GO enrichment analysis of the DEGs was implemented by the GOseq R package based on the Wallenius non-central hyper-geometric distribution. A total of 1133 unigenes annotated in the GO database were distributed into three main functional biological categories: biological process, cellular component, and molecular function (Fig 4). In the cellular component category, 1071 DEGs (98.34% of all DEGs) were distributed in the cell or cellular part sub-category. In the molecular function category, the highest proportions of DEGs were distributed in the binding sub-categories (946 genes, representing 89.16% of all DEGs). In the biological processes category, the genes involved in cellular processes accounted for the greatest proportion (1063, representing 97.61% of all DEGs).

Fig 4. GO classification.

Annotation statistics of differentially expressed genes in the secondary node of GO. The horizontal axis shows the secondary nodes of three categories in GO. The vertical axis displays the percentage of annotated genes versus the total gene number. The red columns display annotation information of the total genes and the blue columns represent annotation information of the differentially expressed genes only.

COG enrichment analysis

COG is an orthologous gene product database wherein every protein is assumed to have evolved from an ancestral protein, and the whole database is built on coding proteins. Of all DEGs, 365 annotated unigenes were distributed into 26 COG functional classes (Fig 5). The top five DEGs-enriched categories were general function prediction only (142, representing 26.1% of all genes); signal transduction metabolism (57, representing 10.48% of all genes); transcription (56, representing 10.29% of all genes); replication, recombination, and repair (51, representing 9.38% of all genes), and translation, ribosomal structure, and biogenesis (26, representing 4.78% of all genes), suggesting that cell proliferation and replication were greatly affected in A549/DDP cells.

Fig 5. COG function classification of the consensus sequences.

The COG categories are shown on the horizontal axis and gene numbers and proportions are plotted on the vertical axis.

KEGG pathway enrichment analysis

KEGG is a database resource for understanding high-level functions and utilities of a biological system such as the cell, organism, and ecosystem from molecular-level information, especially large-scale molecular datasets generated by genome sequencing and other high-throughput experimental technologies ([15]. In the present study, 741 DEGs were distributed into 260 pathways in the KEGG database. Fig 6 summarizes the top 50 DEGs-enriched pathways. Among them, the pathways in cancer included the largest number of DEGs. The other DEGs-enriched pathways included cell proliferation, signaling, and transduction pathways such as the PI3K-AKT, mitogen-activated protein kinase (MAPK), and cell invasion pathways, including those involved in regulation of the actin cytoskeleton and focal adhesion. Fig 7 summarizes the significantly deregulated key signaling nodes of these pathways. Furthermore, we downloaded the mRNA expression data from TCGA database and systematically evaluated the expression of genes of the DEGs enriched pathways and their correlation with patients’ survival in over 400 lung adenocarcinoma samples of the TCGA database. We found that low expression of BIRC2 or BIRC3 was associated with improved DFS which is in good accordance to our findings (Fig 8).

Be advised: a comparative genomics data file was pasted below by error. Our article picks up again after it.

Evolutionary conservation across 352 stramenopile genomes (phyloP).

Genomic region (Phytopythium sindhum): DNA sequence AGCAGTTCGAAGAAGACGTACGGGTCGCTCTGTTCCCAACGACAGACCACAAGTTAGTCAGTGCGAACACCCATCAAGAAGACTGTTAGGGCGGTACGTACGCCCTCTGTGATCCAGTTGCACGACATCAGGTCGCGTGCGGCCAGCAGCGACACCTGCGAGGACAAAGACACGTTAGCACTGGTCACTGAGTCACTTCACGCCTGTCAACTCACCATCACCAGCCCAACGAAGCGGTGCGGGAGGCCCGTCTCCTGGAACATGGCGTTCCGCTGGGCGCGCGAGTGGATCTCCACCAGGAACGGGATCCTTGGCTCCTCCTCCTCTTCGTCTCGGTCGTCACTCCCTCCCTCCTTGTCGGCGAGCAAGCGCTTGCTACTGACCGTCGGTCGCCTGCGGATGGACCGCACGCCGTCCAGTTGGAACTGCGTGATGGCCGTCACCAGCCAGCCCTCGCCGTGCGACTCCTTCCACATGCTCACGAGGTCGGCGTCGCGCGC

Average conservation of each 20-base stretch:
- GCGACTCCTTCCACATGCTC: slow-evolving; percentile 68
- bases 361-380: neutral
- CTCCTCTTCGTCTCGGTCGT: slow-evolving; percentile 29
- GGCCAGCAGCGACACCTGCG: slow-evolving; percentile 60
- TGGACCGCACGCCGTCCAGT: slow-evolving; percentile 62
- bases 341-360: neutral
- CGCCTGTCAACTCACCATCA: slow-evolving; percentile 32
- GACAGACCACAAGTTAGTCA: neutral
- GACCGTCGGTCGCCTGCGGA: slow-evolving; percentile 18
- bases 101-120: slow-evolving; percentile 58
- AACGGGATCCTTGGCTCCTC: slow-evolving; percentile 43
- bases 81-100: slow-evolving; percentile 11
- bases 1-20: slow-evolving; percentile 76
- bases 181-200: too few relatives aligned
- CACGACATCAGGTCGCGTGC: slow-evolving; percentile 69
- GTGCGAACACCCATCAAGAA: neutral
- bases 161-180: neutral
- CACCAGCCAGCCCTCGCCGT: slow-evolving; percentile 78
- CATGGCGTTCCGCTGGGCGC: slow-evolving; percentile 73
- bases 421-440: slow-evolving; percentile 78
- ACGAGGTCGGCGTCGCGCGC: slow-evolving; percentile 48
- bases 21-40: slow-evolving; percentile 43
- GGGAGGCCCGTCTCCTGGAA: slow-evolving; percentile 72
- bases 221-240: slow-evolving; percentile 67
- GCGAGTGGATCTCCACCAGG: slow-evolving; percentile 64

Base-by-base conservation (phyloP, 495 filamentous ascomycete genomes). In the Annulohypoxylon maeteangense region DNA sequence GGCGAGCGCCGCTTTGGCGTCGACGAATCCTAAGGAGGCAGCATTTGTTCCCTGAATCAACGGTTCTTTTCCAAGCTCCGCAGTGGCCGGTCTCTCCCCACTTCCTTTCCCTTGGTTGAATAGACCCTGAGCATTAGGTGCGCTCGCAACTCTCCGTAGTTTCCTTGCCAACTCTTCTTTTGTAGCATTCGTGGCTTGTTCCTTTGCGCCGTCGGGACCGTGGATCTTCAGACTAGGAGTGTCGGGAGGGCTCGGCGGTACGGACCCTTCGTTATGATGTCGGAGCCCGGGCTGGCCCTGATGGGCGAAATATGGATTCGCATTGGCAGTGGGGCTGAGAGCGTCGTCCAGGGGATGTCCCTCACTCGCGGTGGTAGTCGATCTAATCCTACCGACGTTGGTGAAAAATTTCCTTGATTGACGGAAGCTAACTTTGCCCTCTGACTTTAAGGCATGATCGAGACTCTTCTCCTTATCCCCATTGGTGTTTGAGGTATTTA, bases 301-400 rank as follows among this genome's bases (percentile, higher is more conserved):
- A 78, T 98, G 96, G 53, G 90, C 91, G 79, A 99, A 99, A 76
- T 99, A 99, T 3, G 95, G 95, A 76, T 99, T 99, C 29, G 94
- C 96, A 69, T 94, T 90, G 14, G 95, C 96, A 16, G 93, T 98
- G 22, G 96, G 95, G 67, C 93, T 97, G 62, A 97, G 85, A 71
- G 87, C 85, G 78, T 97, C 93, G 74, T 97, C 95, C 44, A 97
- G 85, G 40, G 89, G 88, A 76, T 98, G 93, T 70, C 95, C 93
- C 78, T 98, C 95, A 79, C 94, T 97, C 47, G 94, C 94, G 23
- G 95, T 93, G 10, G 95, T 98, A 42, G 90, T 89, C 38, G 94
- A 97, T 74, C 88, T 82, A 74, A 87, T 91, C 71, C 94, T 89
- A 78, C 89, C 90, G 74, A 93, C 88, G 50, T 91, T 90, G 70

Fig 6. KEGG categories of differentially expressed genes.

The vertical axis lists the names of the metabolic pathways in the KEGG database, and the horizontal axis shows the proportion of annotated genes in each pathway versus the total number of annotated genes.

Fig 7. Significant deregulated key signaling nodes of most DEGs enriched pathways.

Significant deregulated key signaling nodes of PI3K/AKT, MAPK, Focal Adhesion and Actin Cytoskeleton pathway.

Fig 8. Correlation of BIRC2 or BIRC3 expression and DFS of patients with lung adenocarcinoma.

Low expression of BIRC2 or BIRC3 is associated with improved DFS. Green and blue lines indicated low and high expression groups, respectively. P <0.05 was considered to be statistically significant.

qPCR verification

To experimentally confirm the results of transcriptome sequencing, we randomly selected five candidate genes (FGF13, FGF12, ITGAD, CACNG4, and RELB) among the top 5 DEGs-enriched KEGG pathways, and qRT-PCR was performed to evaluate their mRNA expression levels in A549/DDP cells and parental A549 cells. Highly concordant results were observed between transcriptome sequencing and qPCR, as shown in Fig 9.

Fig 9. The differentially expressed genes detected by transcriptome sequencing confirmed by qRT-PCR.

qRT-PCR was performed for 5 genes that were identified to be differentially expressed between A549 and A549/DDP cells. The expression level of each gene was normalized to the level in A549 cells. A–E: FGF13, FGF12, ITGAD, CACNG4, and RELB, respectively.

Validation in HepG2/DDP cell line